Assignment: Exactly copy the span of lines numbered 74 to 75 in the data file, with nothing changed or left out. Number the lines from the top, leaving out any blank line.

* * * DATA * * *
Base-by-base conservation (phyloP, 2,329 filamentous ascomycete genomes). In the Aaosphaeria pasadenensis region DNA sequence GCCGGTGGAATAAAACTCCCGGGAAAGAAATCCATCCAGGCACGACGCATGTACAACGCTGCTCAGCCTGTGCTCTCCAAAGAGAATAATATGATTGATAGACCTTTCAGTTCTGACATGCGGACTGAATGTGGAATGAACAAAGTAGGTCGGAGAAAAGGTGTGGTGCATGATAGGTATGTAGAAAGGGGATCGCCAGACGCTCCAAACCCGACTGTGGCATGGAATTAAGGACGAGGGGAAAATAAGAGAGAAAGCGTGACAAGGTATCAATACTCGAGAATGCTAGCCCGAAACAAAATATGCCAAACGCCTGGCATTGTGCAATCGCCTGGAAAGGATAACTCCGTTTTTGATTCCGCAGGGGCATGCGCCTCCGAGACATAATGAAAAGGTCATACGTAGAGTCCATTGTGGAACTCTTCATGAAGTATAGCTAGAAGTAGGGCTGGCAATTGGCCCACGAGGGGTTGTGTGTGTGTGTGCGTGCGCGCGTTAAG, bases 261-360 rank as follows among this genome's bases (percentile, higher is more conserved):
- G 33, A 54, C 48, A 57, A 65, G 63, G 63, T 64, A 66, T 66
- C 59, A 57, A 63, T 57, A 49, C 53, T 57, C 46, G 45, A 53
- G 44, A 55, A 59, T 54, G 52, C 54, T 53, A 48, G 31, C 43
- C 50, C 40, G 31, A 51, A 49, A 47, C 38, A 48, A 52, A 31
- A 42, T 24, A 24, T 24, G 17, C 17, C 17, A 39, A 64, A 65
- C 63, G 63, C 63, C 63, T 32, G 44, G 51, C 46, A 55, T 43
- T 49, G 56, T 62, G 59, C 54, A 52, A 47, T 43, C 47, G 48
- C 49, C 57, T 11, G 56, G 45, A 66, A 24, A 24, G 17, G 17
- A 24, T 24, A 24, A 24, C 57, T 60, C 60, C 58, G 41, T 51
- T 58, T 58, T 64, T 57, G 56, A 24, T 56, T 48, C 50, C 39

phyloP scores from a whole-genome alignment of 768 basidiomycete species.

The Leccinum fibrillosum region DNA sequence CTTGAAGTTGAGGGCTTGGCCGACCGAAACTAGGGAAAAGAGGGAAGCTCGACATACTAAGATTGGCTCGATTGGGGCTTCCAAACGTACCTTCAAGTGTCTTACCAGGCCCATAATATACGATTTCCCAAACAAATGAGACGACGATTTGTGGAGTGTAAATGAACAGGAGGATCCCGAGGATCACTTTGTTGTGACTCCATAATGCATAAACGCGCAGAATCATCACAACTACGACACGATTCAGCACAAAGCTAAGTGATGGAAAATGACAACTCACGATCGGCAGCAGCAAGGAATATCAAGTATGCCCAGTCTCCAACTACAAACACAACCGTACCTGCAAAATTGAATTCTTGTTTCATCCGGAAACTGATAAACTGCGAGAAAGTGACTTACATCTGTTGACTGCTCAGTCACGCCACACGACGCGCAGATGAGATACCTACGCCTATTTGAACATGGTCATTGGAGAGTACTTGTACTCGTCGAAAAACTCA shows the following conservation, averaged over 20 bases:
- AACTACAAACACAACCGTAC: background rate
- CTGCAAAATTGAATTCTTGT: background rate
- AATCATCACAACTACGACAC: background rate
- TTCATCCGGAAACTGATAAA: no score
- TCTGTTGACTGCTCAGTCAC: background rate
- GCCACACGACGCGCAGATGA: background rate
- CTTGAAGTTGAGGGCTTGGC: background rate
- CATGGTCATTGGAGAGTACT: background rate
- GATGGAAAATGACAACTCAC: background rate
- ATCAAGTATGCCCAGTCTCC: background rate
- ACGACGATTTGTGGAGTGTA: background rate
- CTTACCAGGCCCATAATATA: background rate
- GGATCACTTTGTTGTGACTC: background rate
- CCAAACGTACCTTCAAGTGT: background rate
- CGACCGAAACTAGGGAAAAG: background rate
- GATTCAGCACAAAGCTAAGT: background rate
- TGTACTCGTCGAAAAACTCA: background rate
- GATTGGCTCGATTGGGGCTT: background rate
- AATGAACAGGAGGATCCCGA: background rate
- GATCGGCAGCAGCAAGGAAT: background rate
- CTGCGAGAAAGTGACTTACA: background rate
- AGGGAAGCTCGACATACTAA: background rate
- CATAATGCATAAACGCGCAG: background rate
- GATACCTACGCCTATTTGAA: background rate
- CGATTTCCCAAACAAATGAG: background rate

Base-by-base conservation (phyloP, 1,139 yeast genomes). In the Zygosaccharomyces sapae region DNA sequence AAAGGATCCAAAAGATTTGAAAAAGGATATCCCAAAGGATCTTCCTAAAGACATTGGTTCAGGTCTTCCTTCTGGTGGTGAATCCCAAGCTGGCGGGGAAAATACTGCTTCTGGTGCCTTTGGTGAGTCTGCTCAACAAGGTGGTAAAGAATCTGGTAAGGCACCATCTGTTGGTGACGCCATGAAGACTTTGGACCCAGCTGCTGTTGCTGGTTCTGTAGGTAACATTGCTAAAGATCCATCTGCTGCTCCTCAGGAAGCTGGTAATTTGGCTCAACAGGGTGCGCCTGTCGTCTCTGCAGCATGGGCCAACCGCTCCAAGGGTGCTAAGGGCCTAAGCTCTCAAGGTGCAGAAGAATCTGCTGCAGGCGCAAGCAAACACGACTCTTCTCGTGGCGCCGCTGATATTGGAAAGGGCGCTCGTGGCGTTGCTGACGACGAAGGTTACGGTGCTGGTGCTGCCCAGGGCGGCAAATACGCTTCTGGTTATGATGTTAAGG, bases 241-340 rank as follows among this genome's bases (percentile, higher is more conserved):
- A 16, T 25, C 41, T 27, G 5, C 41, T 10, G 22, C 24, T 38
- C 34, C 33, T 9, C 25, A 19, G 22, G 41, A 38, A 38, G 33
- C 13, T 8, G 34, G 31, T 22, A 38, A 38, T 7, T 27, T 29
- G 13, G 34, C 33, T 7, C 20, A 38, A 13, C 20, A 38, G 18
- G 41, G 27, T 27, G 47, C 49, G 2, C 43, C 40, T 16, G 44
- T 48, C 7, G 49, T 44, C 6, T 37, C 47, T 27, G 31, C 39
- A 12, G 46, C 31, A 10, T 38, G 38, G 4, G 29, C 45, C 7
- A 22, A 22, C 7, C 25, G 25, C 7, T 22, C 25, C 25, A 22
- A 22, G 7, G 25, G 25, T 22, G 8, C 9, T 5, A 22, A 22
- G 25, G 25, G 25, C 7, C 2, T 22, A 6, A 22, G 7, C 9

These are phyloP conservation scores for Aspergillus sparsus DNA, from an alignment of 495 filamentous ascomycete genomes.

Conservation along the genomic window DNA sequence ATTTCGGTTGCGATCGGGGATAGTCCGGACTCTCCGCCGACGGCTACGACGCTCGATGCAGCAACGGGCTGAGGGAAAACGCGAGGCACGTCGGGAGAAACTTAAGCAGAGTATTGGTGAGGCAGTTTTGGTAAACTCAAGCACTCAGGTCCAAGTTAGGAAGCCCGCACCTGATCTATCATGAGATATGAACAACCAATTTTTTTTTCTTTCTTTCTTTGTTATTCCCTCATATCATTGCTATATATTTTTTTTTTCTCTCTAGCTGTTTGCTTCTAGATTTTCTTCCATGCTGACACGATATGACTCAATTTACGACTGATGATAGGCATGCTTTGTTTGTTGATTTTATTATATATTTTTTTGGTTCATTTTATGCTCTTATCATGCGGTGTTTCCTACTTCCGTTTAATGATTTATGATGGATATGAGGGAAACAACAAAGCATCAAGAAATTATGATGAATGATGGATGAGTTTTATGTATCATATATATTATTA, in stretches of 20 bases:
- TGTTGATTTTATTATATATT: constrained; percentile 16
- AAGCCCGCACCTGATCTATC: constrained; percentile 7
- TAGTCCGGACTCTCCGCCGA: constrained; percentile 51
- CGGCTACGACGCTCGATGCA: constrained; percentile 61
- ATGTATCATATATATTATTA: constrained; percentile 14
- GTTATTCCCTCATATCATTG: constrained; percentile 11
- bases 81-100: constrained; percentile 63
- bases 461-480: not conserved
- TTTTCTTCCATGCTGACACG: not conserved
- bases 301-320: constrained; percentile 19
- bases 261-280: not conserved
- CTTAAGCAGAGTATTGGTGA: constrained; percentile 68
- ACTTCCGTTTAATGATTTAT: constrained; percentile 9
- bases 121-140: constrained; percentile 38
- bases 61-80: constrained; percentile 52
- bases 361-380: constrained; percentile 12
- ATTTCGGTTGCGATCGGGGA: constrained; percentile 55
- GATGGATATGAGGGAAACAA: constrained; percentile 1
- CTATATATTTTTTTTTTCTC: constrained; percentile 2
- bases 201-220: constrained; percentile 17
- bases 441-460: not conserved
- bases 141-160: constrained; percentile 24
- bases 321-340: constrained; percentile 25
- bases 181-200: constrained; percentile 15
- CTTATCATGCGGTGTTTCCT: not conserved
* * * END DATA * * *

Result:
- bases 321-340: constrained; percentile 25
- bases 181-200: constrained; percentile 15